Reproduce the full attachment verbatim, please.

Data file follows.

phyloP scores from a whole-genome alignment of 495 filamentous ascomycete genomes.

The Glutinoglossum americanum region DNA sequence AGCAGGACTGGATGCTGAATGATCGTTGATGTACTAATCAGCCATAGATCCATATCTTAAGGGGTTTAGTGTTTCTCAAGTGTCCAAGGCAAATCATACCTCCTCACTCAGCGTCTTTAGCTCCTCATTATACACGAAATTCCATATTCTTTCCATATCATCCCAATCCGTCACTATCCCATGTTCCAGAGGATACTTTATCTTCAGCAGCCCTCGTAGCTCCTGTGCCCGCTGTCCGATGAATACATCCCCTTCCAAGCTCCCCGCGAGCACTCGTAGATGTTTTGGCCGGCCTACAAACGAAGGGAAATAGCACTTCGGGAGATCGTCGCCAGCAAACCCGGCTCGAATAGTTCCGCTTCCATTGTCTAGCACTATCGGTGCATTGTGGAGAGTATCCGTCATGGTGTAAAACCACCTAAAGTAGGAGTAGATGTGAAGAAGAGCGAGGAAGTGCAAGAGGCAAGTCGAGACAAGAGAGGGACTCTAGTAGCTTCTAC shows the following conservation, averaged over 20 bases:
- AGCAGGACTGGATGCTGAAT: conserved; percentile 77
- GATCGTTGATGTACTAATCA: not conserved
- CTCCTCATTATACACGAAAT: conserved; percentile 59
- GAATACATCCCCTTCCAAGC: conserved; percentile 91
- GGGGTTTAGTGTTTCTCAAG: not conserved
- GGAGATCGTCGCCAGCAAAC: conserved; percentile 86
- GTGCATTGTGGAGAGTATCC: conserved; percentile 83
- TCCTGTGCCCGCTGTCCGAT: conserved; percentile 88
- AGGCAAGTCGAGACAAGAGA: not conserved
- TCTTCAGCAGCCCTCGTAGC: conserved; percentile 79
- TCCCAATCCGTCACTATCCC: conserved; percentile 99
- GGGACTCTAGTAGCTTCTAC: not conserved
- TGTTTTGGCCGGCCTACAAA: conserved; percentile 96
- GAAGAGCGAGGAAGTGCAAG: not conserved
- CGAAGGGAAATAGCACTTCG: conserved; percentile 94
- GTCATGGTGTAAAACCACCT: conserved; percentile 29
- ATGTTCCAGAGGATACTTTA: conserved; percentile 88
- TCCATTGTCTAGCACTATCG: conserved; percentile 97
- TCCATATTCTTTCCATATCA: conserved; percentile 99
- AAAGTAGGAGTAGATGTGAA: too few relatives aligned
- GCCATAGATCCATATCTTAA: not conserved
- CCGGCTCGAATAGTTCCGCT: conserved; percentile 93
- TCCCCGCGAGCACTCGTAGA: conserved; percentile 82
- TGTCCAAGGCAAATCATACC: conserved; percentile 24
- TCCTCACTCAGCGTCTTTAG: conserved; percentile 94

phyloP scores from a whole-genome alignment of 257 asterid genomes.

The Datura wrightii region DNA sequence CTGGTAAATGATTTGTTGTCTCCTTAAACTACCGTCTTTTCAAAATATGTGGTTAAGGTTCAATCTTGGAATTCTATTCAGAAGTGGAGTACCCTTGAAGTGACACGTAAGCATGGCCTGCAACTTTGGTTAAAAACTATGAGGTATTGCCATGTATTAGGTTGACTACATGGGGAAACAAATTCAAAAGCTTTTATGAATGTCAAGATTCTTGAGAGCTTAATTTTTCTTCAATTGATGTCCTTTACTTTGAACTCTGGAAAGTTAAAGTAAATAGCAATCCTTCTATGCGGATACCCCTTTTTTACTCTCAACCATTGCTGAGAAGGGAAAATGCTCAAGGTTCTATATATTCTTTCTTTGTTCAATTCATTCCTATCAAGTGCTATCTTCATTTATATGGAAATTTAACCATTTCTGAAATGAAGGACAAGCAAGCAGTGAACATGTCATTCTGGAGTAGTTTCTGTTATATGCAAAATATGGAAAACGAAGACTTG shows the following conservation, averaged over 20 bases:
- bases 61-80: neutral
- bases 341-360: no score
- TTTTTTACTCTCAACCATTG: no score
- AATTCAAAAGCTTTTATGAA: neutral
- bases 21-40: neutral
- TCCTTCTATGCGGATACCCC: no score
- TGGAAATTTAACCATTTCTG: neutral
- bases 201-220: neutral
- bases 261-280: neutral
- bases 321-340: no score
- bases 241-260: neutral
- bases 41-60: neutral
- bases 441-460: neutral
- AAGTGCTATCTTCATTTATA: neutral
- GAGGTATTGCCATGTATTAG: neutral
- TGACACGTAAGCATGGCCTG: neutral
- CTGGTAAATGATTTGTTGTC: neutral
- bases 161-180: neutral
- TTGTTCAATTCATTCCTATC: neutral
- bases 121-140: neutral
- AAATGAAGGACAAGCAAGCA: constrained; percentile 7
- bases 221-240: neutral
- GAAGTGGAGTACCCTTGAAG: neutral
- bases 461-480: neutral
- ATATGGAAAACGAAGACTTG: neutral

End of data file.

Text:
phyloP scores from a whole-genome alignment of 495 filamentous ascomycete genomes.

The Glutinoglossum americanum region DNA sequence AGCAGGACTGGATGCTGAATGATCGTTGATGTACTAATCAGCCATAGATCCATATCTTAAGGGGTTTAGTGTTTCTCAAGTGTCCAAGGCAAATCATACCTCCTCACTCAGCGTCTTTAGCTCCTCATTATACACGAAATTCCATATTCTTTCCATATCATCCCAATCCGTCACTATCCCATGTTCCAGAGGATACTTTATCTTCAGCAGCCCTCGTAGCTCCTGTGCCCGCTGTCCGATGAATACATCCCCTTCCAAGCTCCCCGCGAGCACTCGTAGATGTTTTGGCCGGCCTACAAACGAAGGGAAATAGCACTTCGGGAGATCGTCGCCAGCAAACCCGGCTCGAATAGTTCCGCTTCCATTGTCTAGCACTATCGGTGCATTGTGGAGAGTATCCGTCATGGTGTAAAACCACCTAAAGTAGGAGTAGATGTGAAGAAGAGCGAGGAAGTGCAAGAGGCAAGTCGAGACAAGAGAGGGACTCTAGTAGCTTCTAC shows the following conservation, averaged over 20 bases:
- AGCAGGACTGGATGCTGAAT: conserved; percentile 77
- GATCGTTGATGTACTAATCA: not conserved
- CTCCTCATTATACACGAAAT: conserved; percentile 59
- GAATACATCCCCTTCCAAGC: conserved; percentile 91
- GGGGTTTAGTGTTTCTCAAG: not conserved
- GGAGATCGTCGCCAGCAAAC: conserved; percentile 86
- GTGCATTGTGGAGAGTATCC: conserved; percentile 83
- TCCTGTGCCCGCTGTCCGAT: conserved; percentile 88
- AGGCAAGTCGAGACAAGAGA: not conserved
- TCTTCAGCAGCCCTCGTAGC: conserved; percentile 79
- TCCCAATCCGTCACTATCCC: conserved; percentile 99
- GGGACTCTAGTAGCTTCTAC: not conserved
- TGTTTTGGCCGGCCTACAAA: conserved; percentile 96
- GAAGAGCGAGGAAGTGCAAG: not conserved
- CGAAGGGAAATAGCACTTCG: conserved; percentile 94
- GTCATGGTGTAAAACCACCT: conserved; percentile 29
- ATGTTCCAGAGGATACTTTA: conserved; percentile 88
- TCCATTGTCTAGCACTATCG: conserved; percentile 97
- TCCATATTCTTTCCATATCA: conserved; percentile 99
- AAAGTAGGAGTAGATGTGAA: too few relatives aligned
- GCCATAGATCCATATCTTAA: not conserved
- CCGGCTCGAATAGTTCCGCT: conserved; percentile 93
- TCCCCGCGAGCACTCGTAGA: conserved; percentile 82
- TGTCCAAGGCAAATCATACC: conserved; percentile 24
- TCCTCACTCAGCGTCTTTAG: conserved; percentile 94

phyloP scores from a whole-genome alignment of 257 asterid genomes.

The Datura wrightii region DNA sequence CTGGTAAATGATTTGTTGTCTCCTTAAACTACCGTCTTTTCAAAATATGTGGTTAAGGTTCAATCTTGGAATTCTATTCAGAAGTGGAGTACCCTTGAAGTGACACGTAAGCATGGCCTGCAACTTTGGTTAAAAACTATGAGGTATTGCCATGTATTAGGTTGACTACATGGGGAAACAAATTCAAAAGCTTTTATGAATGTCAAGATTCTTGAGAGCTTAATTTTTCTTCAATTGATGTCCTTTACTTTGAACTCTGGAAAGTTAAAGTAAATAGCAATCCTTCTATGCGGATACCCCTTTTTTACTCTCAACCATTGCTGAGAAGGGAAAATGCTCAAGGTTCTATATATTCTTTCTTTGTTCAATTCATTCCTATCAAGTGCTATCTTCATTTATATGGAAATTTAACCATTTCTGAAATGAAGGACAAGCAAGCAGTGAACATGTCATTCTGGAGTAGTTTCTGTTATATGCAAAATATGGAAAACGAAGACTTG shows the following conservation, averaged over 20 bases:
- bases 61-80: neutral
- bases 341-360: no score
- TTTTTTACTCTCAACCATTG: no score
- AATTCAAAAGCTTTTATGAA: neutral
- bases 21-40: neutral
- TCCTTCTATGCGGATACCCC: no score
- TGGAAATTTAACCATTTCTG: neutral
- bases 201-220: neutral
- bases 261-280: neutral
- bases 321-340: no score
- bases 241-260: neutral
- bases 41-60: neutral
- bases 441-460: neutral
- AAGTGCTATCTTCATTTATA: neutral
- GAGGTATTGCCATGTATTAG: neutral
- TGACACGTAAGCATGGCCTG: neutral
- CTGGTAAATGATTTGTTGTC: neutral
- bases 161-180: neutral
- TTGTTCAATTCATTCCTATC: neutral
- bases 121-140: neutral
- AAATGAAGGACAAGCAAGCA: constrained; percentile 7
- bases 221-240: neutral
- GAAGTGGAGTACCCTTGAAG: neutral
- bases 461-480: neutral
- ATATGGAAAACGAAGACTTG: neutral